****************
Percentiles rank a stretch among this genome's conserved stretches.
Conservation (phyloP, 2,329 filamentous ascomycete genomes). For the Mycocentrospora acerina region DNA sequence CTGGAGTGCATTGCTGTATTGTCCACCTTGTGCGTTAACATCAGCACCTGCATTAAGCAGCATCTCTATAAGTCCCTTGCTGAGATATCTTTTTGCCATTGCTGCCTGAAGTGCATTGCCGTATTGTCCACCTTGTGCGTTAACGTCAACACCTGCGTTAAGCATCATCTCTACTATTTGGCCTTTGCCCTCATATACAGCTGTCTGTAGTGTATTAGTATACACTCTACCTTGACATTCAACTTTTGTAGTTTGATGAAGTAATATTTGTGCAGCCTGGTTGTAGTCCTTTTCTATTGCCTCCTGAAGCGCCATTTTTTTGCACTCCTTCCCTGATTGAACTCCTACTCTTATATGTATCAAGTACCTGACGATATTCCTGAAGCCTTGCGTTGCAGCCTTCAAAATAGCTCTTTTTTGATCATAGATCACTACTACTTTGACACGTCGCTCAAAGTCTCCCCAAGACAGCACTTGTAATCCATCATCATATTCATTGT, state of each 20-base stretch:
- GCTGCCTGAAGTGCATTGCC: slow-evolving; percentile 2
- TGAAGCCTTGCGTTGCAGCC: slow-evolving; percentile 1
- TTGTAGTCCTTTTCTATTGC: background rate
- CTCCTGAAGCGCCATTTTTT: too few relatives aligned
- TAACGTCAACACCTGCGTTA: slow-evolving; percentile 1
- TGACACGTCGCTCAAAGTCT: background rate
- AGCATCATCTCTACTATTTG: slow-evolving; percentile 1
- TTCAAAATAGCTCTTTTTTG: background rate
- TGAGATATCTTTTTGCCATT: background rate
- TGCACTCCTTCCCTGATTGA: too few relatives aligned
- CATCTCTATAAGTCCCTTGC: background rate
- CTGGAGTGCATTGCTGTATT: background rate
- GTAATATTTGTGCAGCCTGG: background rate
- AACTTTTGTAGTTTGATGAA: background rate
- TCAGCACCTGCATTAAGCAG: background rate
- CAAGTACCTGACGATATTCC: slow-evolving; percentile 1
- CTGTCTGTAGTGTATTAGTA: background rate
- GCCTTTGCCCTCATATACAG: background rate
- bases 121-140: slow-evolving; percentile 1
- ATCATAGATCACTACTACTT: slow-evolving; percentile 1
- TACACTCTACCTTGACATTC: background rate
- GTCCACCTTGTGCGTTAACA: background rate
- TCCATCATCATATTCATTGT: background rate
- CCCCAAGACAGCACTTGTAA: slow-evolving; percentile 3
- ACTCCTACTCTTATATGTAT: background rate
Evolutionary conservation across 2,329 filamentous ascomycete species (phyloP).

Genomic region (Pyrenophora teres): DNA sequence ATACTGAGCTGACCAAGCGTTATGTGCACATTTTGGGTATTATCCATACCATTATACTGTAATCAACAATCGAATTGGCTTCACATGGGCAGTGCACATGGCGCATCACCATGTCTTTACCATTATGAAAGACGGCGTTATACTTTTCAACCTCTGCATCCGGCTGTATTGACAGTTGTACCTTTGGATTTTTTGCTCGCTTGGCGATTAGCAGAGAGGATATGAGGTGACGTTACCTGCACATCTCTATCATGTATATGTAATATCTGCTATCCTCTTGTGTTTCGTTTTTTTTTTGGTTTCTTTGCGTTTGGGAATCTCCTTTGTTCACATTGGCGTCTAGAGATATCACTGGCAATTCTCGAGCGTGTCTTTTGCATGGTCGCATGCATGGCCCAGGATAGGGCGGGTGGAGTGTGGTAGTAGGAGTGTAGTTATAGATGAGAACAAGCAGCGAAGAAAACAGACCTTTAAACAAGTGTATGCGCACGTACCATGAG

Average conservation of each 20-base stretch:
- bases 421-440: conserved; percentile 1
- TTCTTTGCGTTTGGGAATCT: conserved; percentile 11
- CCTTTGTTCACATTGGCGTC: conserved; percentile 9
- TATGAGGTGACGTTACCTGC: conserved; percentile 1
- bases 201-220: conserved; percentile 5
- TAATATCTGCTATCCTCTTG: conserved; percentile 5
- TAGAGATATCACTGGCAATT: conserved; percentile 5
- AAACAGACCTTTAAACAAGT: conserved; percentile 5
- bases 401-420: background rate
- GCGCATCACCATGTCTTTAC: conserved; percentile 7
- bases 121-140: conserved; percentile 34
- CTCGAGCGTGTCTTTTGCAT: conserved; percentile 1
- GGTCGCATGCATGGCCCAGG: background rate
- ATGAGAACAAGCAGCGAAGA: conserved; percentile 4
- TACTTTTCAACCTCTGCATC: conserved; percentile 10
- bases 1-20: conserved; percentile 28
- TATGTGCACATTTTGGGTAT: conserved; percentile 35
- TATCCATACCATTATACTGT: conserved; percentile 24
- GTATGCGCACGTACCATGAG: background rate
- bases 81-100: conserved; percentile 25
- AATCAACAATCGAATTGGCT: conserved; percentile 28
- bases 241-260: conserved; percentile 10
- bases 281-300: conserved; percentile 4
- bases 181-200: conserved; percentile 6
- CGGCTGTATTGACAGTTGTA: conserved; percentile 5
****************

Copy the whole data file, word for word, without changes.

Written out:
Percentiles rank a stretch among this genome's conserved stretches.
Conservation (phyloP, 2,329 filamentous ascomycete genomes). For the Mycocentrospora acerina region DNA sequence CTGGAGTGCATTGCTGTATTGTCCACCTTGTGCGTTAACATCAGCACCTGCATTAAGCAGCATCTCTATAAGTCCCTTGCTGAGATATCTTTTTGCCATTGCTGCCTGAAGTGCATTGCCGTATTGTCCACCTTGTGCGTTAACGTCAACACCTGCGTTAAGCATCATCTCTACTATTTGGCCTTTGCCCTCATATACAGCTGTCTGTAGTGTATTAGTATACACTCTACCTTGACATTCAACTTTTGTAGTTTGATGAAGTAATATTTGTGCAGCCTGGTTGTAGTCCTTTTCTATTGCCTCCTGAAGCGCCATTTTTTTGCACTCCTTCCCTGATTGAACTCCTACTCTTATATGTATCAAGTACCTGACGATATTCCTGAAGCCTTGCGTTGCAGCCTTCAAAATAGCTCTTTTTTGATCATAGATCACTACTACTTTGACACGTCGCTCAAAGTCTCCCCAAGACAGCACTTGTAATCCATCATCATATTCATTGT, state of each 20-base stretch:
- GCTGCCTGAAGTGCATTGCC: slow-evolving; percentile 2
- TGAAGCCTTGCGTTGCAGCC: slow-evolving; percentile 1
- TTGTAGTCCTTTTCTATTGC: background rate
- CTCCTGAAGCGCCATTTTTT: too few relatives aligned
- TAACGTCAACACCTGCGTTA: slow-evolving; percentile 1
- TGACACGTCGCTCAAAGTCT: background rate
- AGCATCATCTCTACTATTTG: slow-evolving; percentile 1
- TTCAAAATAGCTCTTTTTTG: background rate
- TGAGATATCTTTTTGCCATT: background rate
- TGCACTCCTTCCCTGATTGA: too few relatives aligned
- CATCTCTATAAGTCCCTTGC: background rate
- CTGGAGTGCATTGCTGTATT: background rate
- GTAATATTTGTGCAGCCTGG: background rate
- AACTTTTGTAGTTTGATGAA: background rate
- TCAGCACCTGCATTAAGCAG: background rate
- CAAGTACCTGACGATATTCC: slow-evolving; percentile 1
- CTGTCTGTAGTGTATTAGTA: background rate
- GCCTTTGCCCTCATATACAG: background rate
- bases 121-140: slow-evolving; percentile 1
- ATCATAGATCACTACTACTT: slow-evolving; percentile 1
- TACACTCTACCTTGACATTC: background rate
- GTCCACCTTGTGCGTTAACA: background rate
- TCCATCATCATATTCATTGT: background rate
- CCCCAAGACAGCACTTGTAA: slow-evolving; percentile 3
- ACTCCTACTCTTATATGTAT: background rate
Evolutionary conservation across 2,329 filamentous ascomycete species (phyloP).

Genomic region (Pyrenophora teres): DNA sequence ATACTGAGCTGACCAAGCGTTATGTGCACATTTTGGGTATTATCCATACCATTATACTGTAATCAACAATCGAATTGGCTTCACATGGGCAGTGCACATGGCGCATCACCATGTCTTTACCATTATGAAAGACGGCGTTATACTTTTCAACCTCTGCATCCGGCTGTATTGACAGTTGTACCTTTGGATTTTTTGCTCGCTTGGCGATTAGCAGAGAGGATATGAGGTGACGTTACCTGCACATCTCTATCATGTATATGTAATATCTGCTATCCTCTTGTGTTTCGTTTTTTTTTTGGTTTCTTTGCGTTTGGGAATCTCCTTTGTTCACATTGGCGTCTAGAGATATCACTGGCAATTCTCGAGCGTGTCTTTTGCATGGTCGCATGCATGGCCCAGGATAGGGCGGGTGGAGTGTGGTAGTAGGAGTGTAGTTATAGATGAGAACAAGCAGCGAAGAAAACAGACCTTTAAACAAGTGTATGCGCACGTACCATGAG

Average conservation of each 20-base stretch:
- bases 421-440: conserved; percentile 1
- TTCTTTGCGTTTGGGAATCT: conserved; percentile 11
- CCTTTGTTCACATTGGCGTC: conserved; percentile 9
- TATGAGGTGACGTTACCTGC: conserved; percentile 1
- bases 201-220: conserved; percentile 5
- TAATATCTGCTATCCTCTTG: conserved; percentile 5
- TAGAGATATCACTGGCAATT: conserved; percentile 5
- AAACAGACCTTTAAACAAGT: conserved; percentile 5
- bases 401-420: background rate
- GCGCATCACCATGTCTTTAC: conserved; percentile 7
- bases 121-140: conserved; percentile 34
- CTCGAGCGTGTCTTTTGCAT: conserved; percentile 1
- GGTCGCATGCATGGCCCAGG: background rate
- ATGAGAACAAGCAGCGAAGA: conserved; percentile 4
- TACTTTTCAACCTCTGCATC: conserved; percentile 10
- bases 1-20: conserved; percentile 28
- TATGTGCACATTTTGGGTAT: conserved; percentile 35
- TATCCATACCATTATACTGT: conserved; percentile 24
- GTATGCGCACGTACCATGAG: background rate
- bases 81-100: conserved; percentile 25
- AATCAACAATCGAATTGGCT: conserved; percentile 28
- bases 241-260: conserved; percentile 10
- bases 281-300: conserved; percentile 4
- bases 181-200: conserved; percentile 6
- CGGCTGTATTGACAGTTGTA: conserved; percentile 5